Science Art: Phallus drewesii, by Brian Perry.

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There’s been a bit of news recently about the discovery of a large number of glowing mushroom species in various corners of the world. This image is not one of those glowing mushrooms, gorgeous as they are after dark. It’s another, unrelated species that happened to be discovered by the same research team, led by Dr. Dennis Desjardin of San Francisco State.

This is a stinkhorn mushroom from the African island nation of Sao Tome and Principe. Unlike most stinkhorns, it’s rather small, and it’s the only member of its genus, Phallus, known to bend downward. Stinkhorns, like some kinds of succulent flowers and other plants, trick flies into helping them reproduce by emitting the foul odor of rotting meat. The flies land, looking for a snack, then take off, carrying spores or pollen with them.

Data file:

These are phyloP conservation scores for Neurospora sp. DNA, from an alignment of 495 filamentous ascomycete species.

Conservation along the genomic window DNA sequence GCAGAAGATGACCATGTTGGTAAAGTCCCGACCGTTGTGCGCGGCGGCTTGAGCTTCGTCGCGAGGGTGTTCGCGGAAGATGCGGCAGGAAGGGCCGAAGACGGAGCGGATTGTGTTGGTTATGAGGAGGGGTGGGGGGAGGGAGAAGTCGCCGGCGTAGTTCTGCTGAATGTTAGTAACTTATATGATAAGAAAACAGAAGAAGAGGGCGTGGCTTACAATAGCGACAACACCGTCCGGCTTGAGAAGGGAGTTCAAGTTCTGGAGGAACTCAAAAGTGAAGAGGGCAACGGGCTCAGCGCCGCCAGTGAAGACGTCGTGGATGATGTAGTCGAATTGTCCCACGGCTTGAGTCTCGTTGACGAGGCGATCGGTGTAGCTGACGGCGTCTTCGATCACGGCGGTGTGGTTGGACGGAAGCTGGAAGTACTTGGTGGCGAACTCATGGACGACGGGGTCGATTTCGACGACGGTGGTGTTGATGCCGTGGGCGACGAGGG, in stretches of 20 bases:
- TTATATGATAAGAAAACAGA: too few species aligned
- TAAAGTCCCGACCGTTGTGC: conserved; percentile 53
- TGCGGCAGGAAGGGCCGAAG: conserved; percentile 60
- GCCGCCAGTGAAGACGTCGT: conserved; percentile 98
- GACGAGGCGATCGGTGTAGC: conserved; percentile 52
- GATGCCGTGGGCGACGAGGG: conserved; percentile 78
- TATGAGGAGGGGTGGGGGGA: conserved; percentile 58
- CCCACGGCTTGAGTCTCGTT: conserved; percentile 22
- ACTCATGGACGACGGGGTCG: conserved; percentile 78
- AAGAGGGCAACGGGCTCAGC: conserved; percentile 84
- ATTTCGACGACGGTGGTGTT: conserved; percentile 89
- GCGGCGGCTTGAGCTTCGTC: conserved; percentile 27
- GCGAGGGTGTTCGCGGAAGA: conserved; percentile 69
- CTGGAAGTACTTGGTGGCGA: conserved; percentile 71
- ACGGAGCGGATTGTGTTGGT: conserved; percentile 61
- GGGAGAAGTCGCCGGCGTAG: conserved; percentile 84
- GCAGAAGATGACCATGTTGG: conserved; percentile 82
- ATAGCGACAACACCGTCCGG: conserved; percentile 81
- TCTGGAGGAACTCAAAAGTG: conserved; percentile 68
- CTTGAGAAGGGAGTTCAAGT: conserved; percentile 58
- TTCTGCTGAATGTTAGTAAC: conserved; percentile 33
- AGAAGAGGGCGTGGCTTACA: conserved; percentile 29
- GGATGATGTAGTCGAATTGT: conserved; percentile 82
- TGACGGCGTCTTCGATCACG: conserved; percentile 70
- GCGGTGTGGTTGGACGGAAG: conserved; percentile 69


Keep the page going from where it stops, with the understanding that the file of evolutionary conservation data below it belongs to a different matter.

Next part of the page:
Of course, if you were to find a new Phallus that happened to be a/ tiny, b/ unusually flaccid and c/ crawling with flies, of course you’d name it after one of your colleagues. Ho ho! Which is just what Desjardin did this July.

It does have a certain minuscule beauty, doesn’t it? More amusing is a picture of the perfectly normally proportioned herpetologist Dr. Drewes holding his namesake fungus. And a little bit down this page, you can see the photographer himself holding a larger penis… mushroom.

Image by Brian Perry, California Academy of Sciences.

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